Rubies are a beautiful gemstone. They have it all – colour, hardness and rarity. Joanna Hardy has published a spectacular book on rubies titled ‘Ruby: the King of Gems’ which includes photos of famous historical rubies as well as information about where they have been and are now mined.
Joanna points out that, historically, many high status rubies are in fact red spinels, another beautiful stone but a different family to the ruby which belongs to the corundum family. So the Timur Ruby presented to Queen Victoria in 1851, the Black Prince Ruby, now the centrepiece of the English Imperial State Crown, and the Catherine the Great’s Imperial Crown with its 400 carat feature red stone, are all spinels, a beautiful gemstone but not used much in jewellery today.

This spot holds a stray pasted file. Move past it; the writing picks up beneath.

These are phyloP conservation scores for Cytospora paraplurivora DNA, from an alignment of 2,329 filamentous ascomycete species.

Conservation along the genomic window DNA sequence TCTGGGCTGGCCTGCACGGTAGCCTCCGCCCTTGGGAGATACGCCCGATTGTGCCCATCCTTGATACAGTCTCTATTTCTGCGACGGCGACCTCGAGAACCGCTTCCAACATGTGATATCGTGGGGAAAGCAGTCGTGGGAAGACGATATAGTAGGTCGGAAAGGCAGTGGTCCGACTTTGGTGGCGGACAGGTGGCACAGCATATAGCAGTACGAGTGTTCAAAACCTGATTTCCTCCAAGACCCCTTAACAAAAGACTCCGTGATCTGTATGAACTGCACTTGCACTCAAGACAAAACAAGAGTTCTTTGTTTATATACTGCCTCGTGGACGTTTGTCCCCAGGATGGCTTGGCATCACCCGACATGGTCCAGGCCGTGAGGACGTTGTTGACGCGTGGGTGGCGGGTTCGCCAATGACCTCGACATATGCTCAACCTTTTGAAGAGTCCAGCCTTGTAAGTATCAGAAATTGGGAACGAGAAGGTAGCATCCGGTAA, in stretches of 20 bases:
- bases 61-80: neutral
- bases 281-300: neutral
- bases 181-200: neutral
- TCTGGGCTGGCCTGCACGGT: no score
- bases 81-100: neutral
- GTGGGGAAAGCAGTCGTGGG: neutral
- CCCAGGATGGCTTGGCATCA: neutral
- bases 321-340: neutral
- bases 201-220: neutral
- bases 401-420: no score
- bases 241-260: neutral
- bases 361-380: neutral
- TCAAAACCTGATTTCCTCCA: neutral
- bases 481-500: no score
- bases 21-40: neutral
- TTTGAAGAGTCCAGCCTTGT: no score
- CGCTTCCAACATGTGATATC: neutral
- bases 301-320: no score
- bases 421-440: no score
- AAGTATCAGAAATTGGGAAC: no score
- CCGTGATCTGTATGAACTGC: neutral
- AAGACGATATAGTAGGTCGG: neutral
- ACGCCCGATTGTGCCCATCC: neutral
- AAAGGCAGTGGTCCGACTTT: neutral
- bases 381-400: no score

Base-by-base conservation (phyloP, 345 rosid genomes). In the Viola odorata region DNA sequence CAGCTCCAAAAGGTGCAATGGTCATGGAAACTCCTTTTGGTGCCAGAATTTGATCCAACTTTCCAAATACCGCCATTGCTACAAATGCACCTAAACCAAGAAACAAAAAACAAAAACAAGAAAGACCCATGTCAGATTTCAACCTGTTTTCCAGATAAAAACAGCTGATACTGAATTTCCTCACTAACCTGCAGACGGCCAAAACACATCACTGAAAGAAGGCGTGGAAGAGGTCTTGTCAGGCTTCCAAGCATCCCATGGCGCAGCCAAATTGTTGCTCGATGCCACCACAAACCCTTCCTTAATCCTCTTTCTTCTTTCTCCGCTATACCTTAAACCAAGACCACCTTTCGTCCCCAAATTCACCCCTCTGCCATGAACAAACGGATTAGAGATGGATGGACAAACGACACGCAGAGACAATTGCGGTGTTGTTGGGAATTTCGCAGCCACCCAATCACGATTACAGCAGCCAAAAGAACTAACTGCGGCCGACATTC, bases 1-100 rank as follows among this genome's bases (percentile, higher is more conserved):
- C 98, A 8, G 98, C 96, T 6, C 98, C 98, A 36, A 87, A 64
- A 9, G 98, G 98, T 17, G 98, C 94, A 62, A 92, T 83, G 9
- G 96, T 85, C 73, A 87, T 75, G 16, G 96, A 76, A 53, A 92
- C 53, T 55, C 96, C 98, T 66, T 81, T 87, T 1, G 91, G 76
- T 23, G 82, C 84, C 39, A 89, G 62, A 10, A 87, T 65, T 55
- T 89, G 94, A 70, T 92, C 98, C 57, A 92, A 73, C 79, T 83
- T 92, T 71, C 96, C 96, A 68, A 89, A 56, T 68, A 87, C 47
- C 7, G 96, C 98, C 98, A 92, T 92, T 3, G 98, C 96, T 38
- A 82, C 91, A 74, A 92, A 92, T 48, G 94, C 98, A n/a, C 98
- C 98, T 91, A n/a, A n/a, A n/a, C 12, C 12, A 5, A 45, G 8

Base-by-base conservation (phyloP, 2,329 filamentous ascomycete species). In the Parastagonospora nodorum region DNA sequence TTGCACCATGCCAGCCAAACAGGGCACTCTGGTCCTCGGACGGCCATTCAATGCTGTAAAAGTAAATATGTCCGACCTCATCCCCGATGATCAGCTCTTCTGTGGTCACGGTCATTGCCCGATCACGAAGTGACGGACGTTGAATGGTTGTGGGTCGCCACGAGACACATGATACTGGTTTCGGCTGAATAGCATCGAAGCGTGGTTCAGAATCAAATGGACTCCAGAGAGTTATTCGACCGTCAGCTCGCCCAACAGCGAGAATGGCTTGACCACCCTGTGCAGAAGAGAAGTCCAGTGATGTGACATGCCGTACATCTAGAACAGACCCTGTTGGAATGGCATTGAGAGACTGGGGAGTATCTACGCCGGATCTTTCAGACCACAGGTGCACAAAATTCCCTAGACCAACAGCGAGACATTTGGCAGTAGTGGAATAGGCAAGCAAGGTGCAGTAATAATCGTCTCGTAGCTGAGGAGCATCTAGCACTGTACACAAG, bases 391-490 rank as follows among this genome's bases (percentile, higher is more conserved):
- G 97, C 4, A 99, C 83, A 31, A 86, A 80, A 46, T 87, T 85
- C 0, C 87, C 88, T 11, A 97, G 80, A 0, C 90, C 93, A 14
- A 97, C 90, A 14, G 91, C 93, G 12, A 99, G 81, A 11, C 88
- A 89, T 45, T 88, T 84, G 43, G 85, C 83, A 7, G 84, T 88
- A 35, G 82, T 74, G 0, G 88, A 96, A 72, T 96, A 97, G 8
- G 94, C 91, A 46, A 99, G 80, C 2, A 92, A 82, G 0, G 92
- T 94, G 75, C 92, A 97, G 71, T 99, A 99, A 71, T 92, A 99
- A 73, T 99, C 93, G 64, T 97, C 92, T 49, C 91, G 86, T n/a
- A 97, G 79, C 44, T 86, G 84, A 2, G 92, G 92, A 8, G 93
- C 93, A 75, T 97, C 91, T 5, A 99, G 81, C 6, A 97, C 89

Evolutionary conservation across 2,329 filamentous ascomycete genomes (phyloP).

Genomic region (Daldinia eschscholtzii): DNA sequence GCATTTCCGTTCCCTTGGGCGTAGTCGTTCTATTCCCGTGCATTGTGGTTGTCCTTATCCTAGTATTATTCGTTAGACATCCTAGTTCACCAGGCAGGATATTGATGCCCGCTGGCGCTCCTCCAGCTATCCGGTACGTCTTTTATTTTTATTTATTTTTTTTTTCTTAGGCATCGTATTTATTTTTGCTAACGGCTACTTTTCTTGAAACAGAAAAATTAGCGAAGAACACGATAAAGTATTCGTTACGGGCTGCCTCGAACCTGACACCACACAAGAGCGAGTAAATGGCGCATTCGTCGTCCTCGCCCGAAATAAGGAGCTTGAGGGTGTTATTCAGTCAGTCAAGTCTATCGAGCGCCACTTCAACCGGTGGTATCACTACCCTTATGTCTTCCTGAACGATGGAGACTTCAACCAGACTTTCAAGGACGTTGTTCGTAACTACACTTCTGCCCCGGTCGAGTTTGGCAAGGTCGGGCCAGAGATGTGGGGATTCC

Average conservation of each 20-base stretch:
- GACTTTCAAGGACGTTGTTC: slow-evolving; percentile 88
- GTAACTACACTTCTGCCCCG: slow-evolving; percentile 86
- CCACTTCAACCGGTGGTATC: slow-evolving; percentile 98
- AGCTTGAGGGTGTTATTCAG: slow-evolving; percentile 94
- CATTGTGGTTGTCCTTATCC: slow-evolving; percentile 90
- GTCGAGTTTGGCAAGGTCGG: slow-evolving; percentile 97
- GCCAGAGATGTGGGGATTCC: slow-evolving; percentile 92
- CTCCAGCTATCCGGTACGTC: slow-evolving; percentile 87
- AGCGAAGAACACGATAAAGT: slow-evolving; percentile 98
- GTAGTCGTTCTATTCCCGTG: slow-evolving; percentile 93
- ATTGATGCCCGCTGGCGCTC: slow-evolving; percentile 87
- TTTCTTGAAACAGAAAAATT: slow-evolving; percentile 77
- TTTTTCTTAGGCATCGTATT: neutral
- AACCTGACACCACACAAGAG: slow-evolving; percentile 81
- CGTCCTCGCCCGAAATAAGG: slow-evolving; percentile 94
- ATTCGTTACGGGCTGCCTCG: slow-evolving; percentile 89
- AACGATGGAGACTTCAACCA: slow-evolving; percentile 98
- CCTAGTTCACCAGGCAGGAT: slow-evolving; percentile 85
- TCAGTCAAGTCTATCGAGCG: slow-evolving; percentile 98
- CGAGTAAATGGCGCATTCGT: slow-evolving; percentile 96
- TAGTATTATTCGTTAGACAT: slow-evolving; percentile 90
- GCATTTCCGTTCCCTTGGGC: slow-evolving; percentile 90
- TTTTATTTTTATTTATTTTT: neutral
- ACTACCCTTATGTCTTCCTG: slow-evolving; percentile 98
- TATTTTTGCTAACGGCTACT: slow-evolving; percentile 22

Rubies have been used in jewellery for centuries. Pliny in the first century AD referred to rubies in his Natural Histories and they have always been prized in India and the former Burma. Their rarity means they have often been reserved for rulers and royalty and larger specimens were rarely able to be afforded by normal individuals.
This doesn’t mean that rubies were out of the reach but they were often smaller stones being used. There are some gorgeous examples of ruby jewellery from the Renaissance era and charming pieces from the Georgian period (see the gold acrostic pendant and the ring in the middle of the post) as well as the little Victorian ring with rubies and diamonds above.